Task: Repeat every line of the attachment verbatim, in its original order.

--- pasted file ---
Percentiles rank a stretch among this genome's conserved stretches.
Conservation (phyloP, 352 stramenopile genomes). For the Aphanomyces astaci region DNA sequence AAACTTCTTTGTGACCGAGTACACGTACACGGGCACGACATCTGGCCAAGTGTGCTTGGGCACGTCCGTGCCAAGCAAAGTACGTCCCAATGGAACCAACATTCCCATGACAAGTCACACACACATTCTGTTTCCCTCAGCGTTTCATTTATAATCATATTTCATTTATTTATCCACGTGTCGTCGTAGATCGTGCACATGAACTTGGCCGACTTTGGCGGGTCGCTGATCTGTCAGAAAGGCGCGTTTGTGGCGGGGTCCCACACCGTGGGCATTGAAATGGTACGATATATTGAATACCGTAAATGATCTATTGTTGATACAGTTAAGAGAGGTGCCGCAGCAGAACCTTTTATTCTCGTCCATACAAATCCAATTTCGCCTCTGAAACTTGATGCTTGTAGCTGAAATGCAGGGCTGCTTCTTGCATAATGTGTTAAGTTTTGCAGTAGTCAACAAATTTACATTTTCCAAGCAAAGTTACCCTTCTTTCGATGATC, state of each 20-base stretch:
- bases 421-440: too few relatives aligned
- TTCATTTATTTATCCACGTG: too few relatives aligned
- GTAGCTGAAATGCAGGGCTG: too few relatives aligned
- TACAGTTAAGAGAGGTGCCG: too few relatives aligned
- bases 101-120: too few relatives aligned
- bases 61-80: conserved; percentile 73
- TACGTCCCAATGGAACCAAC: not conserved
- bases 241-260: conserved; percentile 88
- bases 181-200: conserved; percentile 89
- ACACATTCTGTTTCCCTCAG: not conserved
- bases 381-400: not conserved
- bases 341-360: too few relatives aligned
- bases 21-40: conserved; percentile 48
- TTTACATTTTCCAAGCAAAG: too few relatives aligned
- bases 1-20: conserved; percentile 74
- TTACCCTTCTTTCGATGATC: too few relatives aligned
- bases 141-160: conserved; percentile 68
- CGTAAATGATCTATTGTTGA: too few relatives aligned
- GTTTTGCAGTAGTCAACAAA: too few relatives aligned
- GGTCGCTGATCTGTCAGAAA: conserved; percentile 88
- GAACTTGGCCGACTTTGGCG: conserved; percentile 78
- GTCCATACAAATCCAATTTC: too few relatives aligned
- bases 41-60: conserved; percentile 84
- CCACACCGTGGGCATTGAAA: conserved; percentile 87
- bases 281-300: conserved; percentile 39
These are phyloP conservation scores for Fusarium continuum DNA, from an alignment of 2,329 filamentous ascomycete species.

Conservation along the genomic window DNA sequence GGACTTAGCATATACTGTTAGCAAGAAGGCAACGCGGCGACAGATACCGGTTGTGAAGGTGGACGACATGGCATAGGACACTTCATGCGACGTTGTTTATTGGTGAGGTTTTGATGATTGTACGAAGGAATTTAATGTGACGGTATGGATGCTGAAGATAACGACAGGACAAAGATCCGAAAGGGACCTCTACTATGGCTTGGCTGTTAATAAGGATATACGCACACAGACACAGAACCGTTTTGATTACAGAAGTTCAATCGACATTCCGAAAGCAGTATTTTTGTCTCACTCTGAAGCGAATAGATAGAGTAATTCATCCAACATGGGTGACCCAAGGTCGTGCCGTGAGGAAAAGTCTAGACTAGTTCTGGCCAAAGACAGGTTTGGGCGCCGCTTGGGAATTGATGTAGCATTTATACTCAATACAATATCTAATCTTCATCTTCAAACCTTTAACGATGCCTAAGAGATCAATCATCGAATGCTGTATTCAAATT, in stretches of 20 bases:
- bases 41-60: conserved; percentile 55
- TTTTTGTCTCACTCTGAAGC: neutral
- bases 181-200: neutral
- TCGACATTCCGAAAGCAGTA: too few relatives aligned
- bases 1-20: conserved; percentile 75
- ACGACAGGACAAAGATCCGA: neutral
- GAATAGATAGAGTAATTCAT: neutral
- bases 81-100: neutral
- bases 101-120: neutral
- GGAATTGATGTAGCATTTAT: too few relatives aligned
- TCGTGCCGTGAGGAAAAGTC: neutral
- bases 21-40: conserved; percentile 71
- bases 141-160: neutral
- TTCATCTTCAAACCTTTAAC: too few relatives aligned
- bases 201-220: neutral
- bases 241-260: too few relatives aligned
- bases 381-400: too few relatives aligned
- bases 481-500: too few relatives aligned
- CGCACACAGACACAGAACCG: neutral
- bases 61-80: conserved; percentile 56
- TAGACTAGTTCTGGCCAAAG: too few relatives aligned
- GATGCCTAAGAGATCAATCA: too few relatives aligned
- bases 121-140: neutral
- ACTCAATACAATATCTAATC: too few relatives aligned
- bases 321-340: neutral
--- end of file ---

Percentiles rank a stretch among this genome's conserved stretches.
Conservation (phyloP, 352 stramenopile genomes). For the Aphanomyces astaci region DNA sequence AAACTTCTTTGTGACCGAGTACACGTACACGGGCACGACATCTGGCCAAGTGTGCTTGGGCACGTCCGTGCCAAGCAAAGTACGTCCCAATGGAACCAACATTCCCATGACAAGTCACACACACATTCTGTTTCCCTCAGCGTTTCATTTATAATCATATTTCATTTATTTATCCACGTGTCGTCGTAGATCGTGCACATGAACTTGGCCGACTTTGGCGGGTCGCTGATCTGTCAGAAAGGCGCGTTTGTGGCGGGGTCCCACACCGTGGGCATTGAAATGGTACGATATATTGAATACCGTAAATGATCTATTGTTGATACAGTTAAGAGAGGTGCCGCAGCAGAACCTTTTATTCTCGTCCATACAAATCCAATTTCGCCTCTGAAACTTGATGCTTGTAGCTGAAATGCAGGGCTGCTTCTTGCATAATGTGTTAAGTTTTGCAGTAGTCAACAAATTTACATTTTCCAAGCAAAGTTACCCTTCTTTCGATGATC, state of each 20-base stretch:
- bases 421-440: too few relatives aligned
- TTCATTTATTTATCCACGTG: too few relatives aligned
- GTAGCTGAAATGCAGGGCTG: too few relatives aligned
- TACAGTTAAGAGAGGTGCCG: too few relatives aligned
- bases 101-120: too few relatives aligned
- bases 61-80: conserved; percentile 73
- TACGTCCCAATGGAACCAAC: not conserved
- bases 241-260: conserved; percentile 88
- bases 181-200: conserved; percentile 89
- ACACATTCTGTTTCCCTCAG: not conserved
- bases 381-400: not conserved
- bases 341-360: too few relatives aligned
- bases 21-40: conserved; percentile 48
- TTTACATTTTCCAAGCAAAG: too few relatives aligned
- bases 1-20: conserved; percentile 74
- TTACCCTTCTTTCGATGATC: too few relatives aligned
- bases 141-160: conserved; percentile 68
- CGTAAATGATCTATTGTTGA: too few relatives aligned
- GTTTTGCAGTAGTCAACAAA: too few relatives aligned
- GGTCGCTGATCTGTCAGAAA: conserved; percentile 88
- GAACTTGGCCGACTTTGGCG: conserved; percentile 78
- GTCCATACAAATCCAATTTC: too few relatives aligned
- bases 41-60: conserved; percentile 84
- CCACACCGTGGGCATTGAAA: conserved; percentile 87
- bases 281-300: conserved; percentile 39
These are phyloP conservation scores for Fusarium continuum DNA, from an alignment of 2,329 filamentous ascomycete species.

Conservation along the genomic window DNA sequence GGACTTAGCATATACTGTTAGCAAGAAGGCAACGCGGCGACAGATACCGGTTGTGAAGGTGGACGACATGGCATAGGACACTTCATGCGACGTTGTTTATTGGTGAGGTTTTGATGATTGTACGAAGGAATTTAATGTGACGGTATGGATGCTGAAGATAACGACAGGACAAAGATCCGAAAGGGACCTCTACTATGGCTTGGCTGTTAATAAGGATATACGCACACAGACACAGAACCGTTTTGATTACAGAAGTTCAATCGACATTCCGAAAGCAGTATTTTTGTCTCACTCTGAAGCGAATAGATAGAGTAATTCATCCAACATGGGTGACCCAAGGTCGTGCCGTGAGGAAAAGTCTAGACTAGTTCTGGCCAAAGACAGGTTTGGGCGCCGCTTGGGAATTGATGTAGCATTTATACTCAATACAATATCTAATCTTCATCTTCAAACCTTTAACGATGCCTAAGAGATCAATCATCGAATGCTGTATTCAAATT, in stretches of 20 bases:
- bases 41-60: conserved; percentile 55
- TTTTTGTCTCACTCTGAAGC: neutral
- bases 181-200: neutral
- TCGACATTCCGAAAGCAGTA: too few relatives aligned
- bases 1-20: conserved; percentile 75
- ACGACAGGACAAAGATCCGA: neutral
- GAATAGATAGAGTAATTCAT: neutral
- bases 81-100: neutral
- bases 101-120: neutral
- GGAATTGATGTAGCATTTAT: too few relatives aligned
- TCGTGCCGTGAGGAAAAGTC: neutral
- bases 21-40: conserved; percentile 71
- bases 141-160: neutral
- TTCATCTTCAAACCTTTAAC: too few relatives aligned
- bases 201-220: neutral
- bases 241-260: too few relatives aligned
- bases 381-400: too few relatives aligned
- bases 481-500: too few relatives aligned
- CGCACACAGACACAGAACCG: neutral
- bases 61-80: conserved; percentile 56
- TAGACTAGTTCTGGCCAAAG: too few relatives aligned
- GATGCCTAAGAGATCAATCA: too few relatives aligned
- bases 121-140: neutral
- ACTCAATACAATATCTAATC: too few relatives aligned
- bases 321-340: neutral